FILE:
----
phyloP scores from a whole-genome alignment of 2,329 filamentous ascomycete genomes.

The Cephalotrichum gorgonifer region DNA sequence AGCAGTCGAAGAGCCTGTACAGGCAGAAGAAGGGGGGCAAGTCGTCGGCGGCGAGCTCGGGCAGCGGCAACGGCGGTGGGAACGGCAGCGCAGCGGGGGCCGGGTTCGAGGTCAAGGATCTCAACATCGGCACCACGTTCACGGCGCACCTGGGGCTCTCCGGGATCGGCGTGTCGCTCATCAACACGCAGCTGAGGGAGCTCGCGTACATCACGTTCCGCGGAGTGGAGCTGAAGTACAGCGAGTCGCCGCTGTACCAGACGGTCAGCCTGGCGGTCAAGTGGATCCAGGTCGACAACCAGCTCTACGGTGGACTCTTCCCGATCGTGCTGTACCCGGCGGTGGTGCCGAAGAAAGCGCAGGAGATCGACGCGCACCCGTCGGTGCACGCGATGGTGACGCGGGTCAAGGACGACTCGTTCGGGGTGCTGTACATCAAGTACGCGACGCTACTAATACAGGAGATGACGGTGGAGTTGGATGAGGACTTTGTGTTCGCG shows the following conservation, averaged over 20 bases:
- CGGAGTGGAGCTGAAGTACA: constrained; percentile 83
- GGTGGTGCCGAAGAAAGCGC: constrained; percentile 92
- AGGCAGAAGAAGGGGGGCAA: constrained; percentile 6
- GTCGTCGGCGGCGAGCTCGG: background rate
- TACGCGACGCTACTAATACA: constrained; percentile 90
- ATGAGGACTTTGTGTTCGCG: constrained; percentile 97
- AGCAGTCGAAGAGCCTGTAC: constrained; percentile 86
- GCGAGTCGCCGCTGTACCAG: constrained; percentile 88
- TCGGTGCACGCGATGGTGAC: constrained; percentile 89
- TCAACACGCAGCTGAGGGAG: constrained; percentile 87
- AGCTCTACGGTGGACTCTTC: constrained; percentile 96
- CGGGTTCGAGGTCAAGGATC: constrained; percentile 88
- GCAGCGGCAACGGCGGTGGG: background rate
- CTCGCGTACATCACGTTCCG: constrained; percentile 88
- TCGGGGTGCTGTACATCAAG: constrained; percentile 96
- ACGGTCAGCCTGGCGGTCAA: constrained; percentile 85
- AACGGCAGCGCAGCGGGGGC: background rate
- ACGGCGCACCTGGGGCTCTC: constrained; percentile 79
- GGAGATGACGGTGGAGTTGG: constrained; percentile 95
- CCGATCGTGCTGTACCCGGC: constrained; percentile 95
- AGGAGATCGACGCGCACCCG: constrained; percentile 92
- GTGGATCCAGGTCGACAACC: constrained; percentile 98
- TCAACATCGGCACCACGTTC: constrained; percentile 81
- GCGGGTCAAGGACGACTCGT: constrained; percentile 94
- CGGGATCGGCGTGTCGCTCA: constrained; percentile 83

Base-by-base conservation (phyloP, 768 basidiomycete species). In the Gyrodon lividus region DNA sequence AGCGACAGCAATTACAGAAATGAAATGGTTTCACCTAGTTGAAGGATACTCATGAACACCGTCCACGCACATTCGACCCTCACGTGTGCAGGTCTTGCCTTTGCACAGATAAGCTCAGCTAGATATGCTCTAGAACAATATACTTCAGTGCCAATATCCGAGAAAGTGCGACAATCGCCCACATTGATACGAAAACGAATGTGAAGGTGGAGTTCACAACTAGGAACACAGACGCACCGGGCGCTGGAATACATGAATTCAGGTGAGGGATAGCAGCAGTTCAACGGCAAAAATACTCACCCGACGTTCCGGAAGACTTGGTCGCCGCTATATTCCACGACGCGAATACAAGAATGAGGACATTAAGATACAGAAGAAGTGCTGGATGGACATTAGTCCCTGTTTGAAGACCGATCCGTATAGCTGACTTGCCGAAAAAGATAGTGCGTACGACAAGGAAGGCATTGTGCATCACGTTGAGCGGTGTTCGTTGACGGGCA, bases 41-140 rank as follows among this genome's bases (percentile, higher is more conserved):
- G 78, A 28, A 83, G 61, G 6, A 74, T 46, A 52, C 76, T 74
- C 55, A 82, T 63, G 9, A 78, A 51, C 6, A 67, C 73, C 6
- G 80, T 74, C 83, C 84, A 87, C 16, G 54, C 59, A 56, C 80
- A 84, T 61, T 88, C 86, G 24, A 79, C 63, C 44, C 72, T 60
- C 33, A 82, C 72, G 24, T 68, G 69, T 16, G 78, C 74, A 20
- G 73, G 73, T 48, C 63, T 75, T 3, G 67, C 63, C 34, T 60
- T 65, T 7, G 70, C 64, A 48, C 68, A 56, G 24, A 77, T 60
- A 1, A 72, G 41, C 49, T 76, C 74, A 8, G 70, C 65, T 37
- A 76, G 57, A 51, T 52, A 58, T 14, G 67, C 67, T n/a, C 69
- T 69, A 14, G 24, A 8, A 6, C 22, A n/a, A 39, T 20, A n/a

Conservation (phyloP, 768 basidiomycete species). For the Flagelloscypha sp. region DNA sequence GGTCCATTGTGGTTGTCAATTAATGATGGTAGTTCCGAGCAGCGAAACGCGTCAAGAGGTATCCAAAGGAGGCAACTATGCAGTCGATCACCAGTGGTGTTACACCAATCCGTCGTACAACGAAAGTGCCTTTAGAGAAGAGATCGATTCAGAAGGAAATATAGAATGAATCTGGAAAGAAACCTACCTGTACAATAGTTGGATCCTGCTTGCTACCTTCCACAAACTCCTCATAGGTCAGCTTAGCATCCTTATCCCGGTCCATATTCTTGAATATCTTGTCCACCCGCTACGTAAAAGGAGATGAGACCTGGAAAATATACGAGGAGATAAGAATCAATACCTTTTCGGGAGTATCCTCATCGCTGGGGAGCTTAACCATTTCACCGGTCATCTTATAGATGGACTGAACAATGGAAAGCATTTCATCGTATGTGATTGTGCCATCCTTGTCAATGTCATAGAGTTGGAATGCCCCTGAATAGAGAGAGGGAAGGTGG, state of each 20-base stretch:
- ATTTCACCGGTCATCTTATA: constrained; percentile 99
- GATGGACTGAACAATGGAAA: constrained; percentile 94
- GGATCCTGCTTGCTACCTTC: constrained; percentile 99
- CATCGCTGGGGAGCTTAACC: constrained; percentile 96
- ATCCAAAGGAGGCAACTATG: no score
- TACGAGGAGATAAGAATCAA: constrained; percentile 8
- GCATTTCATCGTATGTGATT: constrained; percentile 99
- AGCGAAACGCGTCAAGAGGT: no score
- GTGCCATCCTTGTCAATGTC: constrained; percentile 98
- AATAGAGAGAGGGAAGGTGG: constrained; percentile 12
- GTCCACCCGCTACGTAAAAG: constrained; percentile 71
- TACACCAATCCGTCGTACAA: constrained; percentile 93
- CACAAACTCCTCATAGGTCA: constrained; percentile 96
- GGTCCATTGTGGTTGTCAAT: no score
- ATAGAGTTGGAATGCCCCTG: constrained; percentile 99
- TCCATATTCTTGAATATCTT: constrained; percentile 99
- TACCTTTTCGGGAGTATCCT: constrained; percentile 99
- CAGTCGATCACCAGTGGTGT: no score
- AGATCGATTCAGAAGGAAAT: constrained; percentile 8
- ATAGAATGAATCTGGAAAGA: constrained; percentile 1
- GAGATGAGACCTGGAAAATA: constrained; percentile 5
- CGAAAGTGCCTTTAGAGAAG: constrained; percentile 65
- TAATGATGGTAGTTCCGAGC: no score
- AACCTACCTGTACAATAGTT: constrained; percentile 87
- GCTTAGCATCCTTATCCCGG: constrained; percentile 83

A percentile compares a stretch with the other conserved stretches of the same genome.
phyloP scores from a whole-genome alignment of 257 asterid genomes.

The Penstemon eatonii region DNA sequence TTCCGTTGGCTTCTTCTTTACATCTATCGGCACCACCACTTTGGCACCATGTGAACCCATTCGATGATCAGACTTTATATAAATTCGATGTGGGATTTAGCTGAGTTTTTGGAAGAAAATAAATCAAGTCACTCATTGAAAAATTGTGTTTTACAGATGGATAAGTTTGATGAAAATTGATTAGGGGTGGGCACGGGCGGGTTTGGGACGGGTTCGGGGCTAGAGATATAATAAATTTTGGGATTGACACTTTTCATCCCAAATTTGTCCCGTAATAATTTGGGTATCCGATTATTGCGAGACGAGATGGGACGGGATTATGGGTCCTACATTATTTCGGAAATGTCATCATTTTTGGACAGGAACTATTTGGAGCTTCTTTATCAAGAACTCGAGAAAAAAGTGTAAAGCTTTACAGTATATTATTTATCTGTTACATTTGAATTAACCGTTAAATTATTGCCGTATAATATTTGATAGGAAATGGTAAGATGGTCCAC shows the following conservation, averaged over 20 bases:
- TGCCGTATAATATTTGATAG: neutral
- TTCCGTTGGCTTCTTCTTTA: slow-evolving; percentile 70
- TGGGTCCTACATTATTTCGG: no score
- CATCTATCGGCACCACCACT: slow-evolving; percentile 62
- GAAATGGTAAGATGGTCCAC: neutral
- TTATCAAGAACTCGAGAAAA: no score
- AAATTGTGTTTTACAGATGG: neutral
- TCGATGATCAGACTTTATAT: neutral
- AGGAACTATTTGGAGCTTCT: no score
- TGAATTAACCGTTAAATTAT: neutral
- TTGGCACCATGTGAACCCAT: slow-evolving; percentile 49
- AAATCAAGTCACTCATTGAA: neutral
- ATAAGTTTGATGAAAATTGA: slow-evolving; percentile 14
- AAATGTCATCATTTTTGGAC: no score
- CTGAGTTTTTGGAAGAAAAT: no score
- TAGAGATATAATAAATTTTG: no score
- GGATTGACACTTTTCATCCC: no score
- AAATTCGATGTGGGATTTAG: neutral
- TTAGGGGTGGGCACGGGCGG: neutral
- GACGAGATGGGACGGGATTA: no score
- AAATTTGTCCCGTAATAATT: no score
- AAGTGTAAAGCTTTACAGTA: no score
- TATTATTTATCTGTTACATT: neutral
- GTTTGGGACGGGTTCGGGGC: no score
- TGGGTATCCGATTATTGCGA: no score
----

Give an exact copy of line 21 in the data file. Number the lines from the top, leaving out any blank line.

- GGAGATGACGGTGGAGTTGG: constrained; percentile 95